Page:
Forty Years Later
John Forester, the father of vehicular cycling, may well be equal parts saint and villain in the annals of American cycling. Over the past forty years, he has defended “the rights of cyclists to the public roads” while also fighting “bike lanes, European-style cycletracks, and just about any form of traffic calming.” Forester’s initial entry into bicycle politics was limited to Palo Alto, California, where he successfully scuttled Dutch-style bicycle paths in the early 1970s. His influence later extended statewide, and then nationally. He “talked his way onto a California committee studying bikeway standards” and “particularly attacked protected bikeways running next to roads.” (AASHTO guidelines “still recommend against these types of facilities.”) In 1980, he was elected to the presidency of the League of American Bicyclists, where he stayed for three years, until he was “ousted … in a power struggle over the organization’s direction.”
Jeff Mapes, in his book, Pedaling Revolution (the source of all these quotes), takes a diplomatic tack in his overall description of Forester’s efforts for cycling, but he also portrays a man who despised most other cyclists: “[Forester] savaged the bike industry for supporting bikeway proponents and what [he] saw as misguided safety regulators. The industry … wanted to encourage more people to become cyclists. Forester wanted to see only properly trained riders on the streets.”
I find it cruelly indicative and galling to read Mapes’ small footnote about Forester in a chapter otherwise describing bicycling in Amsterdam:
Forester … said that, besides a childhood train journey through Holland before World War II, he has never been in the country. “However,” he told me in an e-mail, “I have several cycling associates who have cycled there, and they inform me that they didn’t like cycling there for reasons which I see as eminently reasonable and conforming to my feelings about the few imitations implemented here.”
In other words, Forester argued vociferously against infrastructure that he had never seen, that he had never ridden on, that he hadn’t experienced. It’s a crushing spirit that denies the visions and dreams of others without having experienced them firsthand. If you haven’t been to the Netherlands, you simply cannot understand cycling as a way of life — the immersive, encompassing, and encouraging way of it, and not the peripheral, excluding, and callous version we have in much of the U.S., and certainly in Los Angeles.
Forester’s advocacy for vehicular cycling, and in particular his rejection of separated infrastructure, may well represent the biggest squandered opportunity for inclusive cycling in the last forty years. His view of strong, confident, fearless, and fast cyclists navigating traffic like drivers has at least partially — and perhaps substantially — contributed to the very few cyclists we see today on the streets of Los Angeles. One need not make too many imaginative leaps to see a vastly different Los Angeles if Jan Gehl had begun his forty years of infrastructure build-out here rather than in Copenhagen. Two men, two divergent visions, and two vastly different outcomes:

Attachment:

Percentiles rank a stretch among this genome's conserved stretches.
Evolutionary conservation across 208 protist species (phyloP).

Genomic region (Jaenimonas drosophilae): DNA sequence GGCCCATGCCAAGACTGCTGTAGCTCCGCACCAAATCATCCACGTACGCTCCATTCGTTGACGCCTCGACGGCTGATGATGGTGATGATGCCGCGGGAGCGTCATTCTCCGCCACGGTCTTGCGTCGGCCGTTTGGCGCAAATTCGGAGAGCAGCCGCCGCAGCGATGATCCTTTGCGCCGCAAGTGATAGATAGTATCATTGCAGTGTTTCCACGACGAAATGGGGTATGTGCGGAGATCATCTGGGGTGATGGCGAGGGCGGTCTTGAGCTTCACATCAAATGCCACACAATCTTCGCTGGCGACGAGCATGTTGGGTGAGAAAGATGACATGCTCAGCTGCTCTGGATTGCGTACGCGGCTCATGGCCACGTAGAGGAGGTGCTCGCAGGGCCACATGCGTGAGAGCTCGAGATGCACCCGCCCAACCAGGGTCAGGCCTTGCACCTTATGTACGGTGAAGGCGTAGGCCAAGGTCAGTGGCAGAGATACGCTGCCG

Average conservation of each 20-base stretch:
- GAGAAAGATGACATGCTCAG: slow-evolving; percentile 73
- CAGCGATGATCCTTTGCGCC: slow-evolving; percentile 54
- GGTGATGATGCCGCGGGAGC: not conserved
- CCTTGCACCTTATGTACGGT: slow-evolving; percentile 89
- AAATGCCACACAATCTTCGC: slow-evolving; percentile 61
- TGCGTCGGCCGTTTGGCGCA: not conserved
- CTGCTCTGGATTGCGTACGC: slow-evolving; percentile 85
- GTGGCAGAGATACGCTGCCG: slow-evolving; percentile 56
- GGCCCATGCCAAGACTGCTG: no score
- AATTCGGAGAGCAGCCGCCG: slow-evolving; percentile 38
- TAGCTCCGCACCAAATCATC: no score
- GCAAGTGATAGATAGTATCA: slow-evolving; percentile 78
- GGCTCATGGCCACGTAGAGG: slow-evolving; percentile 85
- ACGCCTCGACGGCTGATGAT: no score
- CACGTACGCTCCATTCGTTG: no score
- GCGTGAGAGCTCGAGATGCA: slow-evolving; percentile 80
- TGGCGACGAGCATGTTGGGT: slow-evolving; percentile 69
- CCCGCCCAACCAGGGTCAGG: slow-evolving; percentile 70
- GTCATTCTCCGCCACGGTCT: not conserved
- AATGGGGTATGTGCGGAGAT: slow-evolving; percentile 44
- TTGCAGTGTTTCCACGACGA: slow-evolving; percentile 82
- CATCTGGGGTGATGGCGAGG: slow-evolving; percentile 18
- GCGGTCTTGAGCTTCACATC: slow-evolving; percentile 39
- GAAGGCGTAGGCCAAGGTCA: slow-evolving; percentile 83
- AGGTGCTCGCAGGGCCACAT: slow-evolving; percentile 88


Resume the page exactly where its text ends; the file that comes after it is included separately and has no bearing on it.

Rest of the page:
We have to start somewhere, I suppose, despite the wasted time. And we have much work to do if we really want to remake our cities into places where human power has equal status on the roads. In previous posts, I have promised photos of urban infrastructure I had the privilege to see while overseas earlier this month. As I’ve mentioned before, I’ve found it rather hard to relate to Los Angeles, because the buildout over there is so far advanced. However, I do have a few items of note.
Let’s take these photos of some typical German urban bike paths. These happen to be in Bunde, a village on the western edge of the country. Villages and Los Angeles share in common relatively empty sidewalks, so perhaps these paths might be instructive:
In essence, these two photos illustrate a shared-use facility, a sidewalk and bicycle path on the same level, built out side-by-side. Cyclists are guided on their portion through positioning, coloring, and surface variances, and pedestrians through the same mechanisms. They represent a rather simple, elegant, and cheap way to make a bike path, because they require giving up no road space and still give cyclists a place.
I realize that readers might point out that the bike path is actually on the sidewalk, and then perhaps alert me to the dangers of sidewalk riding. I am going to discount those studies in one stroke. They have nothing to do with sidewalk riding, and everything to do with conflicts at intersections. It’s not sidewalk riding that’s dangerous, it’s intersections, and we need to do a better job at making intersections safer.
No, I think the bigger challenge for L.A. would come from rethinking our cluttered sidewalks:
Where the Germans have nearly obstruction-free sidewalks, we have burdened them with signs, parking meters, power line poles, newspaper boxes, trees, etc. Walking in a straight line has become difficult in some parts of our city, much less riding a bike. However, it may be easier to remove parking meters — they are disappearing anyway — and rethink our sidewalks, than to remove traffic lanes and rethink our roads.
And then, maybe, someday, we’ll find a way towards something more advanced, like a real Dutch-style bike path, where the path is as big as a traffic lane, and where blocking it just isn’t done (well, barely done):
Paths like these, I think, are well outside the reach of Los Angeles for now. But one can dream.